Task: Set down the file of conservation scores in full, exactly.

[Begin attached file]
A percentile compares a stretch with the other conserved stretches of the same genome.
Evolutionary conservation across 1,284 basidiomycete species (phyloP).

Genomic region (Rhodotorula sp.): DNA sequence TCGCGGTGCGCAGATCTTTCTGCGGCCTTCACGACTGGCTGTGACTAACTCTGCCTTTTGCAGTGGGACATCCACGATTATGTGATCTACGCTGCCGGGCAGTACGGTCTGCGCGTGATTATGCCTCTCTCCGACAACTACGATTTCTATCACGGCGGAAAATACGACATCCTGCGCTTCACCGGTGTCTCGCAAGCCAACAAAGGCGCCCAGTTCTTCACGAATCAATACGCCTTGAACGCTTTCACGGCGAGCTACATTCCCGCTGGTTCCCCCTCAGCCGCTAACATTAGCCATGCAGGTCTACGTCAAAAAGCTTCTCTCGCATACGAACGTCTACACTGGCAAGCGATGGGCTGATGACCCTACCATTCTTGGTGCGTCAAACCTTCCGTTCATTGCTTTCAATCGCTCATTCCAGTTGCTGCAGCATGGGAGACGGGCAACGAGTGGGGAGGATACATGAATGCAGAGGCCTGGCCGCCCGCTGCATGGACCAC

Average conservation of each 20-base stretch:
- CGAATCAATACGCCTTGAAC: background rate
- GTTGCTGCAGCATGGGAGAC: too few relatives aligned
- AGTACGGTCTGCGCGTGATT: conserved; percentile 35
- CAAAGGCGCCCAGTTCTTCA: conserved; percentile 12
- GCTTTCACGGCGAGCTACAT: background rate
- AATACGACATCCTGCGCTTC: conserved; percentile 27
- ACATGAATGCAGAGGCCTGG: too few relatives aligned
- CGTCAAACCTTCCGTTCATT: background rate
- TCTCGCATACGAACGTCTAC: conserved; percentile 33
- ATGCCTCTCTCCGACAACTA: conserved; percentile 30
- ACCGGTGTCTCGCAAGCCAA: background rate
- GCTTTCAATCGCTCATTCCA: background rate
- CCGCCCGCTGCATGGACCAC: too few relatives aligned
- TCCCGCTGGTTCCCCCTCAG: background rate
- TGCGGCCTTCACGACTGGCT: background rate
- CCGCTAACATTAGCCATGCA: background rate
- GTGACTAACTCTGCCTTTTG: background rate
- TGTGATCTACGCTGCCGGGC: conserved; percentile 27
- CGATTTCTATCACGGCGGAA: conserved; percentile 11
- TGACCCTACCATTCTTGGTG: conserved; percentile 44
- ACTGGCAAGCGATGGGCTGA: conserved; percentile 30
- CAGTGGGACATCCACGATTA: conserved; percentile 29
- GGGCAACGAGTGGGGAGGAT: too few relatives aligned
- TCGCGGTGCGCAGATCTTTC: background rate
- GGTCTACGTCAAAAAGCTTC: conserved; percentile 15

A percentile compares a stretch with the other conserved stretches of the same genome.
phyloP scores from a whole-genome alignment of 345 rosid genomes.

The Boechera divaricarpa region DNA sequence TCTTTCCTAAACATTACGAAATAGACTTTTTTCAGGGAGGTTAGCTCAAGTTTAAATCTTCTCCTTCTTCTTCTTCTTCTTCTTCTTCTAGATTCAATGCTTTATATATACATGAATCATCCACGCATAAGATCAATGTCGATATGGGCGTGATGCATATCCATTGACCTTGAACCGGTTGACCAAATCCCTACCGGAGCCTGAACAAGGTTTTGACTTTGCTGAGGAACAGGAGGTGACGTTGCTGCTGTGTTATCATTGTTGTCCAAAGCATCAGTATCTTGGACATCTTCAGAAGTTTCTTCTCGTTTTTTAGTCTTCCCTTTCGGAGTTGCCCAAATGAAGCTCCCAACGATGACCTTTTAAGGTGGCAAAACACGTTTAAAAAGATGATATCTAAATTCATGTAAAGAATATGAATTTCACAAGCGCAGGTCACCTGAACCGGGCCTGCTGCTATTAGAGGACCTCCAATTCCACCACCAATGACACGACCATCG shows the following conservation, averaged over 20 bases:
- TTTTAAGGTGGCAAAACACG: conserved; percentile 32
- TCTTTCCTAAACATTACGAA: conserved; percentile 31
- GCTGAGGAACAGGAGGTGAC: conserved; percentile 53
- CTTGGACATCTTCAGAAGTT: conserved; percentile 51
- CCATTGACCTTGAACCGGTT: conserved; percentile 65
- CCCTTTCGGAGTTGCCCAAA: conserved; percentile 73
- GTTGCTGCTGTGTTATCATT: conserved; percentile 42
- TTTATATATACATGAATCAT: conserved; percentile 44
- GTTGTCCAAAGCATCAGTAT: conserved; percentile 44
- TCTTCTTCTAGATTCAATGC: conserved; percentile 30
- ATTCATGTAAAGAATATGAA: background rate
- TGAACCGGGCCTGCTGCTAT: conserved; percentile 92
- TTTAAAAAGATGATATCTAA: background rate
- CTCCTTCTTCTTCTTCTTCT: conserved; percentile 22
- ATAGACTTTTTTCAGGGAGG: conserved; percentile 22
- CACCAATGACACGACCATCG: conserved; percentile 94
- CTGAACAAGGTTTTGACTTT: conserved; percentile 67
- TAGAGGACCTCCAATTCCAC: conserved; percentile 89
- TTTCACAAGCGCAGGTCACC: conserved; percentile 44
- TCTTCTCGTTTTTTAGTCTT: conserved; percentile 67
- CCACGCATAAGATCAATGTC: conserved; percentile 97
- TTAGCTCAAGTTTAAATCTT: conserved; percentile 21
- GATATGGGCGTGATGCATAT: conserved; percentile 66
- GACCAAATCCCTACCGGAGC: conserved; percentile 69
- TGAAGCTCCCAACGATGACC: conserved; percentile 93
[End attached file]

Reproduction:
A percentile compares a stretch with the other conserved stretches of the same genome.
Evolutionary conservation across 1,284 basidiomycete species (phyloP).

Genomic region (Rhodotorula sp.): DNA sequence TCGCGGTGCGCAGATCTTTCTGCGGCCTTCACGACTGGCTGTGACTAACTCTGCCTTTTGCAGTGGGACATCCACGATTATGTGATCTACGCTGCCGGGCAGTACGGTCTGCGCGTGATTATGCCTCTCTCCGACAACTACGATTTCTATCACGGCGGAAAATACGACATCCTGCGCTTCACCGGTGTCTCGCAAGCCAACAAAGGCGCCCAGTTCTTCACGAATCAATACGCCTTGAACGCTTTCACGGCGAGCTACATTCCCGCTGGTTCCCCCTCAGCCGCTAACATTAGCCATGCAGGTCTACGTCAAAAAGCTTCTCTCGCATACGAACGTCTACACTGGCAAGCGATGGGCTGATGACCCTACCATTCTTGGTGCGTCAAACCTTCCGTTCATTGCTTTCAATCGCTCATTCCAGTTGCTGCAGCATGGGAGACGGGCAACGAGTGGGGAGGATACATGAATGCAGAGGCCTGGCCGCCCGCTGCATGGACCAC

Average conservation of each 20-base stretch:
- CGAATCAATACGCCTTGAAC: background rate
- GTTGCTGCAGCATGGGAGAC: too few relatives aligned
- AGTACGGTCTGCGCGTGATT: conserved; percentile 35
- CAAAGGCGCCCAGTTCTTCA: conserved; percentile 12
- GCTTTCACGGCGAGCTACAT: background rate
- AATACGACATCCTGCGCTTC: conserved; percentile 27
- ACATGAATGCAGAGGCCTGG: too few relatives aligned
- CGTCAAACCTTCCGTTCATT: background rate
- TCTCGCATACGAACGTCTAC: conserved; percentile 33
- ATGCCTCTCTCCGACAACTA: conserved; percentile 30
- ACCGGTGTCTCGCAAGCCAA: background rate
- GCTTTCAATCGCTCATTCCA: background rate
- CCGCCCGCTGCATGGACCAC: too few relatives aligned
- TCCCGCTGGTTCCCCCTCAG: background rate
- TGCGGCCTTCACGACTGGCT: background rate
- CCGCTAACATTAGCCATGCA: background rate
- GTGACTAACTCTGCCTTTTG: background rate
- TGTGATCTACGCTGCCGGGC: conserved; percentile 27
- CGATTTCTATCACGGCGGAA: conserved; percentile 11
- TGACCCTACCATTCTTGGTG: conserved; percentile 44
- ACTGGCAAGCGATGGGCTGA: conserved; percentile 30
- CAGTGGGACATCCACGATTA: conserved; percentile 29
- GGGCAACGAGTGGGGAGGAT: too few relatives aligned
- TCGCGGTGCGCAGATCTTTC: background rate
- GGTCTACGTCAAAAAGCTTC: conserved; percentile 15

A percentile compares a stretch with the other conserved stretches of the same genome.
phyloP scores from a whole-genome alignment of 345 rosid genomes.

The Boechera divaricarpa region DNA sequence TCTTTCCTAAACATTACGAAATAGACTTTTTTCAGGGAGGTTAGCTCAAGTTTAAATCTTCTCCTTCTTCTTCTTCTTCTTCTTCTTCTAGATTCAATGCTTTATATATACATGAATCATCCACGCATAAGATCAATGTCGATATGGGCGTGATGCATATCCATTGACCTTGAACCGGTTGACCAAATCCCTACCGGAGCCTGAACAAGGTTTTGACTTTGCTGAGGAACAGGAGGTGACGTTGCTGCTGTGTTATCATTGTTGTCCAAAGCATCAGTATCTTGGACATCTTCAGAAGTTTCTTCTCGTTTTTTAGTCTTCCCTTTCGGAGTTGCCCAAATGAAGCTCCCAACGATGACCTTTTAAGGTGGCAAAACACGTTTAAAAAGATGATATCTAAATTCATGTAAAGAATATGAATTTCACAAGCGCAGGTCACCTGAACCGGGCCTGCTGCTATTAGAGGACCTCCAATTCCACCACCAATGACACGACCATCG shows the following conservation, averaged over 20 bases:
- TTTTAAGGTGGCAAAACACG: conserved; percentile 32
- TCTTTCCTAAACATTACGAA: conserved; percentile 31
- GCTGAGGAACAGGAGGTGAC: conserved; percentile 53
- CTTGGACATCTTCAGAAGTT: conserved; percentile 51
- CCATTGACCTTGAACCGGTT: conserved; percentile 65
- CCCTTTCGGAGTTGCCCAAA: conserved; percentile 73
- GTTGCTGCTGTGTTATCATT: conserved; percentile 42
- TTTATATATACATGAATCAT: conserved; percentile 44
- GTTGTCCAAAGCATCAGTAT: conserved; percentile 44
- TCTTCTTCTAGATTCAATGC: conserved; percentile 30
- ATTCATGTAAAGAATATGAA: background rate
- TGAACCGGGCCTGCTGCTAT: conserved; percentile 92
- TTTAAAAAGATGATATCTAA: background rate
- CTCCTTCTTCTTCTTCTTCT: conserved; percentile 22
- ATAGACTTTTTTCAGGGAGG: conserved; percentile 22
- CACCAATGACACGACCATCG: conserved; percentile 94
- CTGAACAAGGTTTTGACTTT: conserved; percentile 67
- TAGAGGACCTCCAATTCCAC: conserved; percentile 89
- TTTCACAAGCGCAGGTCACC: conserved; percentile 44
- TCTTCTCGTTTTTTAGTCTT: conserved; percentile 67
- CCACGCATAAGATCAATGTC: conserved; percentile 97
- TTAGCTCAAGTTTAAATCTT: conserved; percentile 21
- GATATGGGCGTGATGCATAT: conserved; percentile 66
- GACCAAATCCCTACCGGAGC: conserved; percentile 69
- TGAAGCTCCCAACGATGACC: conserved; percentile 93